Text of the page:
Developer: Beatnik Games
Publisher: Beatnik Games
Release Date: 04/05/2010
Plain Sight is a game that went a little bit under the radar. I have done my researches, and outside of Steam, there’s not a lot of information to be found about it. Its store page offers a couple of screenshots and a short description of the game and its modes. These screenshots show cute, homicidal robots jumping everywhere in space, with colored lines trailing behind them in apparently random patterns. Let’s be honest: the game looks quite confusing at first sight.
On the other hand, a game featuring robots wielding katanas does sound like a pretty good idea, and the price tag says “$9.99 USD”. Under the crazy presentation, maybe there’s a method to the madness. Maybe Plain Sight has something unique to offer, in a world where more and more games just seem to be derivative of previous successful titles.
“If only someone could tell me more about this game before I make a decision”, you say.
I know how you feel. Keep reading and your questions will be answered.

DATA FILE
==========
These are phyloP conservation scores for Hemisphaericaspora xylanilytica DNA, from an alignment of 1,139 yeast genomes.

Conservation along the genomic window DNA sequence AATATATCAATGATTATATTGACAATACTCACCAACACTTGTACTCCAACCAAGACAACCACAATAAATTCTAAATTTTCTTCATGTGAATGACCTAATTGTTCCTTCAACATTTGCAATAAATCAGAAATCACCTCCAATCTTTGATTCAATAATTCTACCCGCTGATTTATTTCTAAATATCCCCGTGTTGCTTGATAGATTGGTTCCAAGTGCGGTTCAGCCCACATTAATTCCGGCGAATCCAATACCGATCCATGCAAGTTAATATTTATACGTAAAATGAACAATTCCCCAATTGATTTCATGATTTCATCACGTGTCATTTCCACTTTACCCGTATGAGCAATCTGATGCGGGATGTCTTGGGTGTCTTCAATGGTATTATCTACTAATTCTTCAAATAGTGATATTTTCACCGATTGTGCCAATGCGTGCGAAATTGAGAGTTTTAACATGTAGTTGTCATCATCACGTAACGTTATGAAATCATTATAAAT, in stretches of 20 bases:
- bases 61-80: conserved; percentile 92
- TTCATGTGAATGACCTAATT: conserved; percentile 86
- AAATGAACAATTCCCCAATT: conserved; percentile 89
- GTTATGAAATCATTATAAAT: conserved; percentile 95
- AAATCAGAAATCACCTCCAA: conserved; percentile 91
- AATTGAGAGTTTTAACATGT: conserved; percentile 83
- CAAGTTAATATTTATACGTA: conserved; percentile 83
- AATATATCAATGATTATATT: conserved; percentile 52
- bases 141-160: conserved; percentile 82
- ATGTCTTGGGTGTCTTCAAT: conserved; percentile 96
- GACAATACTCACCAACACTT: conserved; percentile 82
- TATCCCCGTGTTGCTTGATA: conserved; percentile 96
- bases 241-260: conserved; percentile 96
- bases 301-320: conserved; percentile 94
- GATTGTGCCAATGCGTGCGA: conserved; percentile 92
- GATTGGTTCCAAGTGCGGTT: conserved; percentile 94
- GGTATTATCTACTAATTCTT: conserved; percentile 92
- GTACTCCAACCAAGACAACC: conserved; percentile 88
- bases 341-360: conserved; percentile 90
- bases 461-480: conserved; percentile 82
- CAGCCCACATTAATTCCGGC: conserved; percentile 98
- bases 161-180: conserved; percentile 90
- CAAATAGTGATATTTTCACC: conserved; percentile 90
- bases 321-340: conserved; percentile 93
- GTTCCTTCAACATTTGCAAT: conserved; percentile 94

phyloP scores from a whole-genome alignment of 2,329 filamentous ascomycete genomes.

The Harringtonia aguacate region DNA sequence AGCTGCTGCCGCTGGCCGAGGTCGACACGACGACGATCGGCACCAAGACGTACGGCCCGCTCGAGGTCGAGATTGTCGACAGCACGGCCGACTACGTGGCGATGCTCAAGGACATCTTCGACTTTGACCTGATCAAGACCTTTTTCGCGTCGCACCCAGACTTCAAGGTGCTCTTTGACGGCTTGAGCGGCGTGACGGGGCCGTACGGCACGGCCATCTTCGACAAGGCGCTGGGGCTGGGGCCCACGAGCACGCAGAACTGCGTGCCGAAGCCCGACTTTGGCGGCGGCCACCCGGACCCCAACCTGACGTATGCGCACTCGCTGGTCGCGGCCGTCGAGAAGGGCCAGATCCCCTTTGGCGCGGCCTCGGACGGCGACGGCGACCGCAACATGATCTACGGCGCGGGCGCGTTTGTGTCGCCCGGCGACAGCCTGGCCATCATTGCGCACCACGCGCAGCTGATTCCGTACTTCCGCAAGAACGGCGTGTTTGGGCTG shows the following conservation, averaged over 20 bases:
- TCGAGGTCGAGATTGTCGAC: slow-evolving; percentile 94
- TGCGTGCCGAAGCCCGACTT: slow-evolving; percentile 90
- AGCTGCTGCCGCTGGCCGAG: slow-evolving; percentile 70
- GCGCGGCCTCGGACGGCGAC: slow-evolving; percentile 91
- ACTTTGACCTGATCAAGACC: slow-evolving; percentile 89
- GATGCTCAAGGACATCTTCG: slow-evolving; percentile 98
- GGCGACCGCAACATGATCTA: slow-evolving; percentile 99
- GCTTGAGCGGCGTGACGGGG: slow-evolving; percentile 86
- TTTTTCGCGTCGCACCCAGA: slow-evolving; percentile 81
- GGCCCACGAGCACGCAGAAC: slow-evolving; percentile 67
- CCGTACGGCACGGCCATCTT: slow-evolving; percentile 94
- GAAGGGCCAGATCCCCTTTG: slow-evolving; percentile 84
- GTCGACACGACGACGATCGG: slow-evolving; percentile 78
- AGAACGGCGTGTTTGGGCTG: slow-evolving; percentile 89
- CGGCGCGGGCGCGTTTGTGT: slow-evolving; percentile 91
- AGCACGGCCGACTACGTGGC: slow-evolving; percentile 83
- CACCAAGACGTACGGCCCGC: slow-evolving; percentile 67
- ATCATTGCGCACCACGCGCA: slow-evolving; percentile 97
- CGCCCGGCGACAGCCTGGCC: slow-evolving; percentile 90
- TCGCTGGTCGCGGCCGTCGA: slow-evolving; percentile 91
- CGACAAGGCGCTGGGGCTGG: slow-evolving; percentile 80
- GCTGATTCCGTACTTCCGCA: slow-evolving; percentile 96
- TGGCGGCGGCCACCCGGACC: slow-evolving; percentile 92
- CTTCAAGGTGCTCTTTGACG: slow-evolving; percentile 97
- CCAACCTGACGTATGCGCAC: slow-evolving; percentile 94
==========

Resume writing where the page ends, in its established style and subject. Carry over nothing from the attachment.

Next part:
The story is pretty much absent. There is nothing that indicates you any kind of background or motive as to why these robots are killing each others with katanas out in space. That doesn’t change the fact that these are still ninja robots killing each others, but some kind of explanation would have been nice. There are about a thousand different stories that can be told about ninja robots in space, but I guess that the game’s focus on multiplayer matches made the story less of a priority.
As far as modes go, there are five of them available for multiplayer purposes, along with the single-player practice mode that can help you get more familiar with the controls and principles of the game. The game focuses solely on the multiplayer aspect, completely excising the single-player component. The multiplayer modes are as follow:
Deathmatch: This is your standard “kill the enemy before they kill you” mode that you would usually find in other games. The difference in Plain Sight is that you must kill yourself in order to convert the points you made from killing people. I will explain that aspect of gameplay in details later.